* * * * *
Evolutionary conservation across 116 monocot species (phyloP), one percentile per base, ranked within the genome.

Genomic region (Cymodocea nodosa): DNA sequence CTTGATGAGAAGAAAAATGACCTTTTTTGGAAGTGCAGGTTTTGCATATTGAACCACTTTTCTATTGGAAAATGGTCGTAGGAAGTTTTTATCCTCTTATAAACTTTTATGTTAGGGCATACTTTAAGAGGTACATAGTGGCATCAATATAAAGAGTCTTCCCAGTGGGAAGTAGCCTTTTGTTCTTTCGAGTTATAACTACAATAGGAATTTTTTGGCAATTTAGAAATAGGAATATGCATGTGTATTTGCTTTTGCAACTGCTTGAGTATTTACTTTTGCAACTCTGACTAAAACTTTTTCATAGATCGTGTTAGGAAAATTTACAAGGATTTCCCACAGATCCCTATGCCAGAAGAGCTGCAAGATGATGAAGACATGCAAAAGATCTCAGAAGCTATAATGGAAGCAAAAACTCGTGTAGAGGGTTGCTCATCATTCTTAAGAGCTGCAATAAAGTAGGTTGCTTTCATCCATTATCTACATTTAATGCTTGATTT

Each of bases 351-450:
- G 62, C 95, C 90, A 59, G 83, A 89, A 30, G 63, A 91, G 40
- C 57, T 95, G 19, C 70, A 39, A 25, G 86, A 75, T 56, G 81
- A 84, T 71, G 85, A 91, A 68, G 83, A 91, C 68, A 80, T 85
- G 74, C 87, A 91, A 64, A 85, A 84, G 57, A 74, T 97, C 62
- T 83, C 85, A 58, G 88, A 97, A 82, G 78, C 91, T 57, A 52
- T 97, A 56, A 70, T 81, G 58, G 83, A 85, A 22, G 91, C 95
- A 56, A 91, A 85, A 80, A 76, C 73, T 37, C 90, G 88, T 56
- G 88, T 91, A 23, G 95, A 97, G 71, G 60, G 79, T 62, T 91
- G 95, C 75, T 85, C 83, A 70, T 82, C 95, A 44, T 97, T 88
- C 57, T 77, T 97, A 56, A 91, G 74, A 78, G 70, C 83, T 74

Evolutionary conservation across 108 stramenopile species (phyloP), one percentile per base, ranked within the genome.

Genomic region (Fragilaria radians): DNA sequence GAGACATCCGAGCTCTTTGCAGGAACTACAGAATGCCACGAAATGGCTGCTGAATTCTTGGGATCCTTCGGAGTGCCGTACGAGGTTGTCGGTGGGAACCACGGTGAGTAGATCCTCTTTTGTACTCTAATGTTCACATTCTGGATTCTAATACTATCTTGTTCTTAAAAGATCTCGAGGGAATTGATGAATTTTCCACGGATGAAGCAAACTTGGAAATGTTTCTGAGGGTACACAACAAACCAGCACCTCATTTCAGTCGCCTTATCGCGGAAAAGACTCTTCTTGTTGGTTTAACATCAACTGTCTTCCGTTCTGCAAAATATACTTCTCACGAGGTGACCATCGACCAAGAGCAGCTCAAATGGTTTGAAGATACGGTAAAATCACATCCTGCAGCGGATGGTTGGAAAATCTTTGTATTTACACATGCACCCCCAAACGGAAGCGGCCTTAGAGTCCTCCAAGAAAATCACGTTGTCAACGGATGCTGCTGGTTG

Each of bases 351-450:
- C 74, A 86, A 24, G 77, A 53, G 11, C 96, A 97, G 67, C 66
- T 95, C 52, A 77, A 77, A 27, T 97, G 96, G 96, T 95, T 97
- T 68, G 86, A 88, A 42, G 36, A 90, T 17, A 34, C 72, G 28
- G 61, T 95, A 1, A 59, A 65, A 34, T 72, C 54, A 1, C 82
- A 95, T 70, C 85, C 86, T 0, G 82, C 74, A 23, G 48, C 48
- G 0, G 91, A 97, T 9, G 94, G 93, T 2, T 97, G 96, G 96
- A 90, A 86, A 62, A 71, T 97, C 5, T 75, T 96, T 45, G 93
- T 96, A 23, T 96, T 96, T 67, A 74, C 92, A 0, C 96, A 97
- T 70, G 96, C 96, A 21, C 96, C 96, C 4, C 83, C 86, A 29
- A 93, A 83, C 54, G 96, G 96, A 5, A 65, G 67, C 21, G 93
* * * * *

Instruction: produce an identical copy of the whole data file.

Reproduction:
Evolutionary conservation across 116 monocot species (phyloP), one percentile per base, ranked within the genome.

Genomic region (Cymodocea nodosa): DNA sequence CTTGATGAGAAGAAAAATGACCTTTTTTGGAAGTGCAGGTTTTGCATATTGAACCACTTTTCTATTGGAAAATGGTCGTAGGAAGTTTTTATCCTCTTATAAACTTTTATGTTAGGGCATACTTTAAGAGGTACATAGTGGCATCAATATAAAGAGTCTTCCCAGTGGGAAGTAGCCTTTTGTTCTTTCGAGTTATAACTACAATAGGAATTTTTTGGCAATTTAGAAATAGGAATATGCATGTGTATTTGCTTTTGCAACTGCTTGAGTATTTACTTTTGCAACTCTGACTAAAACTTTTTCATAGATCGTGTTAGGAAAATTTACAAGGATTTCCCACAGATCCCTATGCCAGAAGAGCTGCAAGATGATGAAGACATGCAAAAGATCTCAGAAGCTATAATGGAAGCAAAAACTCGTGTAGAGGGTTGCTCATCATTCTTAAGAGCTGCAATAAAGTAGGTTGCTTTCATCCATTATCTACATTTAATGCTTGATTT

Each of bases 351-450:
- G 62, C 95, C 90, A 59, G 83, A 89, A 30, G 63, A 91, G 40
- C 57, T 95, G 19, C 70, A 39, A 25, G 86, A 75, T 56, G 81
- A 84, T 71, G 85, A 91, A 68, G 83, A 91, C 68, A 80, T 85
- G 74, C 87, A 91, A 64, A 85, A 84, G 57, A 74, T 97, C 62
- T 83, C 85, A 58, G 88, A 97, A 82, G 78, C 91, T 57, A 52
- T 97, A 56, A 70, T 81, G 58, G 83, A 85, A 22, G 91, C 95
- A 56, A 91, A 85, A 80, A 76, C 73, T 37, C 90, G 88, T 56
- G 88, T 91, A 23, G 95, A 97, G 71, G 60, G 79, T 62, T 91
- G 95, C 75, T 85, C 83, A 70, T 82, C 95, A 44, T 97, T 88
- C 57, T 77, T 97, A 56, A 91, G 74, A 78, G 70, C 83, T 74

Evolutionary conservation across 108 stramenopile species (phyloP), one percentile per base, ranked within the genome.

Genomic region (Fragilaria radians): DNA sequence GAGACATCCGAGCTCTTTGCAGGAACTACAGAATGCCACGAAATGGCTGCTGAATTCTTGGGATCCTTCGGAGTGCCGTACGAGGTTGTCGGTGGGAACCACGGTGAGTAGATCCTCTTTTGTACTCTAATGTTCACATTCTGGATTCTAATACTATCTTGTTCTTAAAAGATCTCGAGGGAATTGATGAATTTTCCACGGATGAAGCAAACTTGGAAATGTTTCTGAGGGTACACAACAAACCAGCACCTCATTTCAGTCGCCTTATCGCGGAAAAGACTCTTCTTGTTGGTTTAACATCAACTGTCTTCCGTTCTGCAAAATATACTTCTCACGAGGTGACCATCGACCAAGAGCAGCTCAAATGGTTTGAAGATACGGTAAAATCACATCCTGCAGCGGATGGTTGGAAAATCTTTGTATTTACACATGCACCCCCAAACGGAAGCGGCCTTAGAGTCCTCCAAGAAAATCACGTTGTCAACGGATGCTGCTGGTTG

Each of bases 351-450:
- C 74, A 86, A 24, G 77, A 53, G 11, C 96, A 97, G 67, C 66
- T 95, C 52, A 77, A 77, A 27, T 97, G 96, G 96, T 95, T 97
- T 68, G 86, A 88, A 42, G 36, A 90, T 17, A 34, C 72, G 28
- G 61, T 95, A 1, A 59, A 65, A 34, T 72, C 54, A 1, C 82
- A 95, T 70, C 85, C 86, T 0, G 82, C 74, A 23, G 48, C 48
- G 0, G 91, A 97, T 9, G 94, G 93, T 2, T 97, G 96, G 96
- A 90, A 86, A 62, A 71, T 97, C 5, T 75, T 96, T 45, G 93
- T 96, A 23, T 96, T 96, T 67, A 74, C 92, A 0, C 96, A 97
- T 70, G 96, C 96, A 21, C 96, C 96, C 4, C 83, C 86, A 29
- A 93, A 83, C 54, G 96, G 96, A 5, A 65, G 67, C 21, G 93